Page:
Over the past two decades automated wildlife cameras—known as camera traps—have proven invaluable in ecological research and conservation management. Their sensitive motion detectors have enabled scientific surveys of rare or shy animals in dense forest and as a consequence have seen broader use around the world.
But camera traps frequently take pictures of people as well as wildlife. This has important implications for privacy and human rights and may ultimately undermine conservation goals.
We conducted a survey of researchers who had deployed camera traps in ecological or conservation projects. More than 90 percent of the 235 respondents said that their cameras had taken images of people as well as wildlife.
Fewer than nine percent of researchers who had captured images of people had initially set out to do so. But most said that once they had the pictures they made use of them. For example, almost half of respondents who had pictures of apparently illegal activities (such as poaching) subsequently used them to inform conservation management or law enforcement, sometimes by sharing them with third parties (most notably the police and park management staff).
Initially, for that reason, the ability of camera traps to monitor human as well as wildlife activity in areas of conservation importance may look like a double win for conservation. But the fact that these cameras often take pictures of people can be highly problematic for two main reasons.
Firstly, many respondents said that they had captured images that either they considered to be private (for example of people going to the toilet), or which showed a person trying to avoid the camera (for example, images of people covering their faces).
In some countries, distributing images of people without their consent can result in substantial penalties. Even where this is not against the law, steps should be taken to ensure that camera traps do not infringe reasonable rights to privacy.
Giving conservation a bad name
Second, even if images of people are not used or shared, camera traps can still generate fear and anger—and this can lead to local opposition to camera trapping. With the long-term success of most conservation projects depending on the support of local people, it is vital that their issues with camera traps are taken seriously.
Three-quarters of the researchers we surveyed reported local objections to cameras, either in the form of complaints or direct interference such as damage or theft. Sometimes people went to great lengths to interfere with the cameras. For example, one respondent said that they once found a patch of burnt ground, only one square metre in area, exactly where their camera used to be. When we asked what researchers thought had caused these cases of interference and objections, the most common answer was “fear or concern about what might happen with the images”.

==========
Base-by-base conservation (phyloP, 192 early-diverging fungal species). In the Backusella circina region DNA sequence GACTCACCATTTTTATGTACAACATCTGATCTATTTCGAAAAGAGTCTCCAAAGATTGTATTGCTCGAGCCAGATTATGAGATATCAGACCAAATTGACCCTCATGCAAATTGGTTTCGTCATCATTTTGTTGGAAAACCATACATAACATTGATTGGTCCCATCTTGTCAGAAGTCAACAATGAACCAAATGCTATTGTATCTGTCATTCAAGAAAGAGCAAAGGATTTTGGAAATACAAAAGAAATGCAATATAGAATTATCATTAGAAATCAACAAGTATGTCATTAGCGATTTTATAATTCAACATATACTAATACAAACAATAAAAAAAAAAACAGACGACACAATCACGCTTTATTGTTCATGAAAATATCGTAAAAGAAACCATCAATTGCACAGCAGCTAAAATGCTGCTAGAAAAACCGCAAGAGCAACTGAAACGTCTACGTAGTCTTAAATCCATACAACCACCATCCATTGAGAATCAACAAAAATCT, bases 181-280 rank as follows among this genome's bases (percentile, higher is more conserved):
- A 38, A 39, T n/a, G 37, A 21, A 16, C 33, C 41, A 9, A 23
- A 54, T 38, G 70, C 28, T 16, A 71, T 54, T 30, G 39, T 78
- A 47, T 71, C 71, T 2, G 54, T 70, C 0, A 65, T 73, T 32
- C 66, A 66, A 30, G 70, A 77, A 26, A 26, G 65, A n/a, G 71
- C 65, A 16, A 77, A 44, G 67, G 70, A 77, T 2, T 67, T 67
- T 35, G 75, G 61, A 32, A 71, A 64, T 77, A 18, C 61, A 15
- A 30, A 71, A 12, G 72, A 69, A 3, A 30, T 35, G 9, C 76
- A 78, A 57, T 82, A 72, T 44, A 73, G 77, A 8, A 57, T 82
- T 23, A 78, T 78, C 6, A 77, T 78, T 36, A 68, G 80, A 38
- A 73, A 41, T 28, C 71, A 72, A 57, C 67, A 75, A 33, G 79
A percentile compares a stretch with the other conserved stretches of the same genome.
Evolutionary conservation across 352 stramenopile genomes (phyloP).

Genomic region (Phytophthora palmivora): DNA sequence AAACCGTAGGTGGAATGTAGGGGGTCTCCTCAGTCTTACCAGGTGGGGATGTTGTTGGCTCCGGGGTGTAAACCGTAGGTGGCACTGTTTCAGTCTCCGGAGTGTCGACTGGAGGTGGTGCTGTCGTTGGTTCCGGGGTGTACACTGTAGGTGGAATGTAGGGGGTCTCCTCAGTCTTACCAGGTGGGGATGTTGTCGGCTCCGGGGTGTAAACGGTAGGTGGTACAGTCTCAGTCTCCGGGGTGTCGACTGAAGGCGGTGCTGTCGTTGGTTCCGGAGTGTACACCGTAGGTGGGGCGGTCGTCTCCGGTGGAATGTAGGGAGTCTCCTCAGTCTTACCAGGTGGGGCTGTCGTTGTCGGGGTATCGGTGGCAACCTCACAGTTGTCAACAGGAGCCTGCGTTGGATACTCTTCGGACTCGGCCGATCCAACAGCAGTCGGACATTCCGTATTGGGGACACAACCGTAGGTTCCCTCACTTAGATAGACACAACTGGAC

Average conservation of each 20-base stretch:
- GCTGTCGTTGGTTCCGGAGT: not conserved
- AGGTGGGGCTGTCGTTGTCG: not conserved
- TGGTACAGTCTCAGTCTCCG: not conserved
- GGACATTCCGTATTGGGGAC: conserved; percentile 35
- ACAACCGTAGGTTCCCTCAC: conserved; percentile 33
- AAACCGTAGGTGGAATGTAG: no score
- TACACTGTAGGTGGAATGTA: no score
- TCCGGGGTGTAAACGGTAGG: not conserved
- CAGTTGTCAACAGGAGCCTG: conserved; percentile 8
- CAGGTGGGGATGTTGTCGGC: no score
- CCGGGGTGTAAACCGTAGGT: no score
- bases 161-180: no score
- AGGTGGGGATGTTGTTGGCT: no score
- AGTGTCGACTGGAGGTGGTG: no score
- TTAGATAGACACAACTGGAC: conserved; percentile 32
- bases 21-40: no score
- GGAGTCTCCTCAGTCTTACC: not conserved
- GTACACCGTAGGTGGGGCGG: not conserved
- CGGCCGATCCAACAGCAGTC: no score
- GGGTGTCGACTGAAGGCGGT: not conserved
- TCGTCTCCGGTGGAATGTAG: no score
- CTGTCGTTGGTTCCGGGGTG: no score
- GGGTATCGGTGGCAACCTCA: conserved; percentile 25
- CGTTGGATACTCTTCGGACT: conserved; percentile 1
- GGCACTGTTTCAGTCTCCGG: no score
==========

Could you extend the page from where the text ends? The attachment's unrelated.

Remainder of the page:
This fear can take extreme forms. For instance, one of our respondents in South America said that they had found a woman next to a camera trap who thought it was being used to take pictures of her children with a view to kidnapping them.
Clearly, conservation projects whose cameras are damaged or stolen are going to face the cost of replacing equipment and often also lose data. For these reasons alone, it makes sense to avoid angering or scaring local people. More broadly, the antagonistic relations with local people caused by camera traps can give conservation projects a bad name and even promote damaging activities: several researchers reported that those who objected to the cameras retaliated by killing wildlife.
Despite the frequency of these issues, they are almost never discussed in conservation or ecological scientific studies. And although most of our respondents recognised the potential problems with the use of pictures of people, the dilemma of how to best to handle them is not being publicly debated.
Getting the balance right
Luckily, researchers themselves are thinking about this problem. Protocols established by our respondents to manage pictures of people caught on camera included blurring images, or not publicly sharing them. This blurring could even be done automatically, using machine algorithms, so that images containing people are blurred before they are seen by human eyes.
Some individual researchers have gone further and have substantially involved local communities in their projects—reassuring them that the cameras were not there for law enforcement purposes, involving them in the process of deploying the cameras and sharing the images with them. But, despite these independent efforts, to date there are no standard guidelines agreed by conservationists.
The implications of camera trap technology for people’s privacy and well-being need to be more widely and openly discussed, and good practice shared. Conservation projects need to make sure they have proper protocols in place to minimise social impacts and stop useful wildlife research tools from damaging both the short and long-term success of wildlife conservation projects.
Disclosures: Rogelio Luque-Lora receives funding from The Cambridge Trust. Bill Adams and Chris Sandbrook do not work for, consult, own shares in or receive funding from any company or organization that would benefit from this article, and have disclosed no relevant affiliations beyond their academic appointment.
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